The Stretch Shortening Cycle (SCC) uses the energy storage abilities of the tendons and muscles to enable a maximal increase in muscle recruitment (force) over a minimal amount of time. The eccentric phase of the SCC begins when your front foot lands and first absorbs the forces of the impact. Similar to a rubber band being pulled back, your tendons and muscles are rapidly stretched or lengthened and as they lengthen, elastic energy is stored in them. The amortization or “transition” phase is the split second between the eccentric and concentric contractions or, in the case of the jump, the instant between the landing of your front foot and the upwards push on the take-off. Finally, the concentric phase is the body’s response to the rapid stretch- during this phase, the energy stored during the eccentric phase is released and used to increase the force of the subsequent movement as the tendons and muscles contract and shorten. This is similar to the rubber band snapping back after being forcibly stretched.

However, there is one important difference between the SCC and a rubber band – your tendons and muscles can only hold the stored energy from the rapid stretch for a split second. It’s because of this fact that, while all three phases of the SCC play a significant role in jump height, it’s the amortization phase that holds the key to reactive ability as keeping its duration to a minimum is crucial in the production of power. The shorter the amortization phase is, the more force can be applied and the higher the jump. The longer the duration of the amortization phase, the more energy that was stored during the eccentric phase dissipates (mostly in the form of heat) and the lower the jump. In other words, the more immediately an athlete is able to go from the landing to take-off, the more powerful they will be.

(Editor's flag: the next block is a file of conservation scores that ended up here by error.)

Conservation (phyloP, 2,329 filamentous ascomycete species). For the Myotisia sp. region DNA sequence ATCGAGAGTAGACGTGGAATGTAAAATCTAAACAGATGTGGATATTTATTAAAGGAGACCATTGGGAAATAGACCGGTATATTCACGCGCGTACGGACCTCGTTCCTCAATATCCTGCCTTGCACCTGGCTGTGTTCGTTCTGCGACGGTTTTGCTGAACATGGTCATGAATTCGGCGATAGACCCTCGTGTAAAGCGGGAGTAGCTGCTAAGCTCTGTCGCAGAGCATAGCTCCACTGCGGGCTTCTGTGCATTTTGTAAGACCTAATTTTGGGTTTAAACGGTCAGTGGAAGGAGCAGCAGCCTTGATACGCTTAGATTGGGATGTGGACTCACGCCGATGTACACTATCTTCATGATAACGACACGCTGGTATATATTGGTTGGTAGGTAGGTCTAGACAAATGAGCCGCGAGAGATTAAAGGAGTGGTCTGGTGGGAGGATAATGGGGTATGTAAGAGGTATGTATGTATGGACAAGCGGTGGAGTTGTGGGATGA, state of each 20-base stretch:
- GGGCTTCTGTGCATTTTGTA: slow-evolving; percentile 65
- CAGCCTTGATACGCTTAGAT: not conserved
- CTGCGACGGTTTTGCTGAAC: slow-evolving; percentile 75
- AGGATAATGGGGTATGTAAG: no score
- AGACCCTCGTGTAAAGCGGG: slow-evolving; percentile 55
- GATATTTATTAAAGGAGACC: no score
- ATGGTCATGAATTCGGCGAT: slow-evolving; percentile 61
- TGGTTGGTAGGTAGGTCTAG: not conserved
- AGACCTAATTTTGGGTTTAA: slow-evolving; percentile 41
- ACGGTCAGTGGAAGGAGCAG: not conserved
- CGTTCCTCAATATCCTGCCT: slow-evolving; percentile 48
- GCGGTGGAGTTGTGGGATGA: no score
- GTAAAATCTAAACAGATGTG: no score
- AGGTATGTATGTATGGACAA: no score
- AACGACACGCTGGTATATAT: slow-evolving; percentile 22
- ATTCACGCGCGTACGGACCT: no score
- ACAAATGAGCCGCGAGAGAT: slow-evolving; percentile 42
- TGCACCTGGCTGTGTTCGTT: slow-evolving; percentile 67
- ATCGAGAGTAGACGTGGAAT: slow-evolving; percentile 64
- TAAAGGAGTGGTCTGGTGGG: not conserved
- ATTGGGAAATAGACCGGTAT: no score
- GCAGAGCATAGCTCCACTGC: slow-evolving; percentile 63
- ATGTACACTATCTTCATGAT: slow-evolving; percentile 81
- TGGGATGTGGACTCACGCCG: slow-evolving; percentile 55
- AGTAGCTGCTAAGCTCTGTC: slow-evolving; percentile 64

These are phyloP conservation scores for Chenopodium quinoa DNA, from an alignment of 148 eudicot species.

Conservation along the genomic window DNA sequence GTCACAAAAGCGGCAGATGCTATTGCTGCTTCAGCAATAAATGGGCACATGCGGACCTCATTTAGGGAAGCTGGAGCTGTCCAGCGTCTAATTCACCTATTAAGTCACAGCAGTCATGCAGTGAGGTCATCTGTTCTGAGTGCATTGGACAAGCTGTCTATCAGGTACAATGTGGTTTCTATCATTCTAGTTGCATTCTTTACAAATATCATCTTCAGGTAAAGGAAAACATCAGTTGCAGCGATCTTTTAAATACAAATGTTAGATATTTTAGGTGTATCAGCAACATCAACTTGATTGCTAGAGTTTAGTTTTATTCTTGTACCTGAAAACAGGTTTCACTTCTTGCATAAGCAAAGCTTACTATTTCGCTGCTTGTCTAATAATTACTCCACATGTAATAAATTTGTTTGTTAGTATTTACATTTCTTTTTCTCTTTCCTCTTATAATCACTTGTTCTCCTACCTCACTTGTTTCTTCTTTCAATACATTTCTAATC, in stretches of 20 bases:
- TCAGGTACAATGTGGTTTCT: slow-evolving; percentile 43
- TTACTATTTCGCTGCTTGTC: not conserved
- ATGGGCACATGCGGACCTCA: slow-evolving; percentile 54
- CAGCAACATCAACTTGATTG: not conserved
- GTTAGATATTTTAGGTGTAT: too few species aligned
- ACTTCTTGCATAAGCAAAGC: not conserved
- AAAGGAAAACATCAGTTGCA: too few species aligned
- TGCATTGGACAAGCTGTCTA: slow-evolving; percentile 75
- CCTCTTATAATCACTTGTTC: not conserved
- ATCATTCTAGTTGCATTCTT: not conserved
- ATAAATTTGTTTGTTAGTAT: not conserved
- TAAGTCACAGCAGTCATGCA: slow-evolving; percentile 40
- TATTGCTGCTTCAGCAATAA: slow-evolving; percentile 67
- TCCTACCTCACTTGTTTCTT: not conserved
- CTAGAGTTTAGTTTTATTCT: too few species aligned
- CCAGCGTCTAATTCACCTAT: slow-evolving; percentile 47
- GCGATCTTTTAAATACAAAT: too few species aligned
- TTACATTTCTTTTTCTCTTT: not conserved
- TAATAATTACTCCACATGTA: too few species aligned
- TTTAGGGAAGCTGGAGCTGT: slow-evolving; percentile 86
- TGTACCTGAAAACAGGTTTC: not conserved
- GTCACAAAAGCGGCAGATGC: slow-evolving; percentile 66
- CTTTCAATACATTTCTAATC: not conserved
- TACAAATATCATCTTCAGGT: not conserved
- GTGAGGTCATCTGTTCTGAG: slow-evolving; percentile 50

You can test this by doing a simple test where you purposefully extend the amortization period- first perform a simple stationary two legged jump just as you would in a standard vertical jump test. Next, perform the same exact jump except this time, at the bottom of your countermovement, right before your ascent, pause for 5 seconds before jumping up. You’ll find your first jump was much higher because the energy from what some call the “stretch reflex” was lost.